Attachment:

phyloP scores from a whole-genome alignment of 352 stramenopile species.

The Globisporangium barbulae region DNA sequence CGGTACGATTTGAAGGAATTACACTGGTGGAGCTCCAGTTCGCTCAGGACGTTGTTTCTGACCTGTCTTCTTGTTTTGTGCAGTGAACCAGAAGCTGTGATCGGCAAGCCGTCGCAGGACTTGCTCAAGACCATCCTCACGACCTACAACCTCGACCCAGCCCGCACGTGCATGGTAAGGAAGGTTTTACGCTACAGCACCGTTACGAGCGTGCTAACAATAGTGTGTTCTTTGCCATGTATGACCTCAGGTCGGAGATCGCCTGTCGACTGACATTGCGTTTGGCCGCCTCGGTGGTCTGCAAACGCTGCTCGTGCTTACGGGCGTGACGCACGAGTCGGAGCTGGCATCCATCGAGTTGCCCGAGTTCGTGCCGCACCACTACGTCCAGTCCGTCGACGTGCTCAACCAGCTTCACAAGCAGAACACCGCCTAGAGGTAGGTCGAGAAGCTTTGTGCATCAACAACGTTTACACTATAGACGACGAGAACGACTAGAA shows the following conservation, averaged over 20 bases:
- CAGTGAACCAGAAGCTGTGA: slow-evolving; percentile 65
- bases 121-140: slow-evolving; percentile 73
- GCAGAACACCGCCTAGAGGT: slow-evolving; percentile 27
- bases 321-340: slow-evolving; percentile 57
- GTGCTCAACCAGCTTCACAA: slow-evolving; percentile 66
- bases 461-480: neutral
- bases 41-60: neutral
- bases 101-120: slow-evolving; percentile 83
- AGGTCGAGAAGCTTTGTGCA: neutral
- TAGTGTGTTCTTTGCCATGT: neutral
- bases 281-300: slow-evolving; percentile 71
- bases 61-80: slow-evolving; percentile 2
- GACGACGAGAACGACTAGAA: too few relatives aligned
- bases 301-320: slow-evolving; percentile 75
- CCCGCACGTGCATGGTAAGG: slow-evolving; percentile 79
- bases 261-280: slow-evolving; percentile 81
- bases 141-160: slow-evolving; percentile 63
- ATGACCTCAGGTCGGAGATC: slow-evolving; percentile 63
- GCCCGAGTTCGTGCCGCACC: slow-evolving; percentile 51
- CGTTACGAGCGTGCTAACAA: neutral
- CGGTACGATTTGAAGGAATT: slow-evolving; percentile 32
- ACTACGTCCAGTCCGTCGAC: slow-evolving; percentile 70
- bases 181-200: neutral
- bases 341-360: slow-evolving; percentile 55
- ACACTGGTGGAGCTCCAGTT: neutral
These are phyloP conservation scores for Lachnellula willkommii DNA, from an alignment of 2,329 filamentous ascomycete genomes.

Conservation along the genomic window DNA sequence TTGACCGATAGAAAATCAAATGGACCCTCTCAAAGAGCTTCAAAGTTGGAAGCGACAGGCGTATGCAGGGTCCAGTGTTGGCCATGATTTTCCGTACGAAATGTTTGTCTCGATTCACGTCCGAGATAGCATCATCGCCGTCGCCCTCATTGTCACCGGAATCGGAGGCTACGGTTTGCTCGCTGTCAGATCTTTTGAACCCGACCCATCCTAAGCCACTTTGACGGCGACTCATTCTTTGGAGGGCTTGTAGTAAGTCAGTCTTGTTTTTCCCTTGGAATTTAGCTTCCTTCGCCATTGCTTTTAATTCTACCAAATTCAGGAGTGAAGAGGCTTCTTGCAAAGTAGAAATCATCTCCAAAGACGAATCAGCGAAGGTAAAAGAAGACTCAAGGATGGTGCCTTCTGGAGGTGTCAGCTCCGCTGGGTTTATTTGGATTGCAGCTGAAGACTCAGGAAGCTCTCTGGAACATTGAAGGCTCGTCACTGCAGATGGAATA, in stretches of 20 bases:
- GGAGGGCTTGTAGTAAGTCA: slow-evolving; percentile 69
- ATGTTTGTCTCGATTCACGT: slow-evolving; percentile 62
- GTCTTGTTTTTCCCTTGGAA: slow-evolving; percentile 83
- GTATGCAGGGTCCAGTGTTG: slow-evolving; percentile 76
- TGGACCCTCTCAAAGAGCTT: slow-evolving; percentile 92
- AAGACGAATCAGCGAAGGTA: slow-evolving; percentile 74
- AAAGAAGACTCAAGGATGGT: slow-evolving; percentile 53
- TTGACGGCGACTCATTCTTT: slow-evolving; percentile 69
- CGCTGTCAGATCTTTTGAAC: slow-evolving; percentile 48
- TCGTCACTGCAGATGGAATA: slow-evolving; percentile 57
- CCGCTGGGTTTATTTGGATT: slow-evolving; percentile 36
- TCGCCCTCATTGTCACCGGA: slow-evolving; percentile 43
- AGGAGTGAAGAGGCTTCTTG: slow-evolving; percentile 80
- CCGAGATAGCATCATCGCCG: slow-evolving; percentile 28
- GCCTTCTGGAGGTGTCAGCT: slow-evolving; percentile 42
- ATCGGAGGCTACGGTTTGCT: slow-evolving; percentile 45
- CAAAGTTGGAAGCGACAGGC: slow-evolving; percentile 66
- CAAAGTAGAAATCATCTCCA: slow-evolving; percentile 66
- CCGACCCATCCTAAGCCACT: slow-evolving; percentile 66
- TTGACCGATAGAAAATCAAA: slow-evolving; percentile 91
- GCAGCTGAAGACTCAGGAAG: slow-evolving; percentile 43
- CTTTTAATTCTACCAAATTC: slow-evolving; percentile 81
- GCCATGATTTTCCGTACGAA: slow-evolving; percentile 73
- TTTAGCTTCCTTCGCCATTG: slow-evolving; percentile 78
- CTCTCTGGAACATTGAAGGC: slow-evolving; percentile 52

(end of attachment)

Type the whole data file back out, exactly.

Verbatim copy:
phyloP scores from a whole-genome alignment of 352 stramenopile species.

The Globisporangium barbulae region DNA sequence CGGTACGATTTGAAGGAATTACACTGGTGGAGCTCCAGTTCGCTCAGGACGTTGTTTCTGACCTGTCTTCTTGTTTTGTGCAGTGAACCAGAAGCTGTGATCGGCAAGCCGTCGCAGGACTTGCTCAAGACCATCCTCACGACCTACAACCTCGACCCAGCCCGCACGTGCATGGTAAGGAAGGTTTTACGCTACAGCACCGTTACGAGCGTGCTAACAATAGTGTGTTCTTTGCCATGTATGACCTCAGGTCGGAGATCGCCTGTCGACTGACATTGCGTTTGGCCGCCTCGGTGGTCTGCAAACGCTGCTCGTGCTTACGGGCGTGACGCACGAGTCGGAGCTGGCATCCATCGAGTTGCCCGAGTTCGTGCCGCACCACTACGTCCAGTCCGTCGACGTGCTCAACCAGCTTCACAAGCAGAACACCGCCTAGAGGTAGGTCGAGAAGCTTTGTGCATCAACAACGTTTACACTATAGACGACGAGAACGACTAGAA shows the following conservation, averaged over 20 bases:
- CAGTGAACCAGAAGCTGTGA: slow-evolving; percentile 65
- bases 121-140: slow-evolving; percentile 73
- GCAGAACACCGCCTAGAGGT: slow-evolving; percentile 27
- bases 321-340: slow-evolving; percentile 57
- GTGCTCAACCAGCTTCACAA: slow-evolving; percentile 66
- bases 461-480: neutral
- bases 41-60: neutral
- bases 101-120: slow-evolving; percentile 83
- AGGTCGAGAAGCTTTGTGCA: neutral
- TAGTGTGTTCTTTGCCATGT: neutral
- bases 281-300: slow-evolving; percentile 71
- bases 61-80: slow-evolving; percentile 2
- GACGACGAGAACGACTAGAA: too few relatives aligned
- bases 301-320: slow-evolving; percentile 75
- CCCGCACGTGCATGGTAAGG: slow-evolving; percentile 79
- bases 261-280: slow-evolving; percentile 81
- bases 141-160: slow-evolving; percentile 63
- ATGACCTCAGGTCGGAGATC: slow-evolving; percentile 63
- GCCCGAGTTCGTGCCGCACC: slow-evolving; percentile 51
- CGTTACGAGCGTGCTAACAA: neutral
- CGGTACGATTTGAAGGAATT: slow-evolving; percentile 32
- ACTACGTCCAGTCCGTCGAC: slow-evolving; percentile 70
- bases 181-200: neutral
- bases 341-360: slow-evolving; percentile 55
- ACACTGGTGGAGCTCCAGTT: neutral
These are phyloP conservation scores for Lachnellula willkommii DNA, from an alignment of 2,329 filamentous ascomycete genomes.

Conservation along the genomic window DNA sequence TTGACCGATAGAAAATCAAATGGACCCTCTCAAAGAGCTTCAAAGTTGGAAGCGACAGGCGTATGCAGGGTCCAGTGTTGGCCATGATTTTCCGTACGAAATGTTTGTCTCGATTCACGTCCGAGATAGCATCATCGCCGTCGCCCTCATTGTCACCGGAATCGGAGGCTACGGTTTGCTCGCTGTCAGATCTTTTGAACCCGACCCATCCTAAGCCACTTTGACGGCGACTCATTCTTTGGAGGGCTTGTAGTAAGTCAGTCTTGTTTTTCCCTTGGAATTTAGCTTCCTTCGCCATTGCTTTTAATTCTACCAAATTCAGGAGTGAAGAGGCTTCTTGCAAAGTAGAAATCATCTCCAAAGACGAATCAGCGAAGGTAAAAGAAGACTCAAGGATGGTGCCTTCTGGAGGTGTCAGCTCCGCTGGGTTTATTTGGATTGCAGCTGAAGACTCAGGAAGCTCTCTGGAACATTGAAGGCTCGTCACTGCAGATGGAATA, in stretches of 20 bases:
- GGAGGGCTTGTAGTAAGTCA: slow-evolving; percentile 69
- ATGTTTGTCTCGATTCACGT: slow-evolving; percentile 62
- GTCTTGTTTTTCCCTTGGAA: slow-evolving; percentile 83
- GTATGCAGGGTCCAGTGTTG: slow-evolving; percentile 76
- TGGACCCTCTCAAAGAGCTT: slow-evolving; percentile 92
- AAGACGAATCAGCGAAGGTA: slow-evolving; percentile 74
- AAAGAAGACTCAAGGATGGT: slow-evolving; percentile 53
- TTGACGGCGACTCATTCTTT: slow-evolving; percentile 69
- CGCTGTCAGATCTTTTGAAC: slow-evolving; percentile 48
- TCGTCACTGCAGATGGAATA: slow-evolving; percentile 57
- CCGCTGGGTTTATTTGGATT: slow-evolving; percentile 36
- TCGCCCTCATTGTCACCGGA: slow-evolving; percentile 43
- AGGAGTGAAGAGGCTTCTTG: slow-evolving; percentile 80
- CCGAGATAGCATCATCGCCG: slow-evolving; percentile 28
- GCCTTCTGGAGGTGTCAGCT: slow-evolving; percentile 42
- ATCGGAGGCTACGGTTTGCT: slow-evolving; percentile 45
- CAAAGTTGGAAGCGACAGGC: slow-evolving; percentile 66
- CAAAGTAGAAATCATCTCCA: slow-evolving; percentile 66
- CCGACCCATCCTAAGCCACT: slow-evolving; percentile 66
- TTGACCGATAGAAAATCAAA: slow-evolving; percentile 91
- GCAGCTGAAGACTCAGGAAG: slow-evolving; percentile 43
- CTTTTAATTCTACCAAATTC: slow-evolving; percentile 81
- GCCATGATTTTCCGTACGAA: slow-evolving; percentile 73
- TTTAGCTTCCTTCGCCATTG: slow-evolving; percentile 78
- CTCTCTGGAACATTGAAGGC: slow-evolving; percentile 52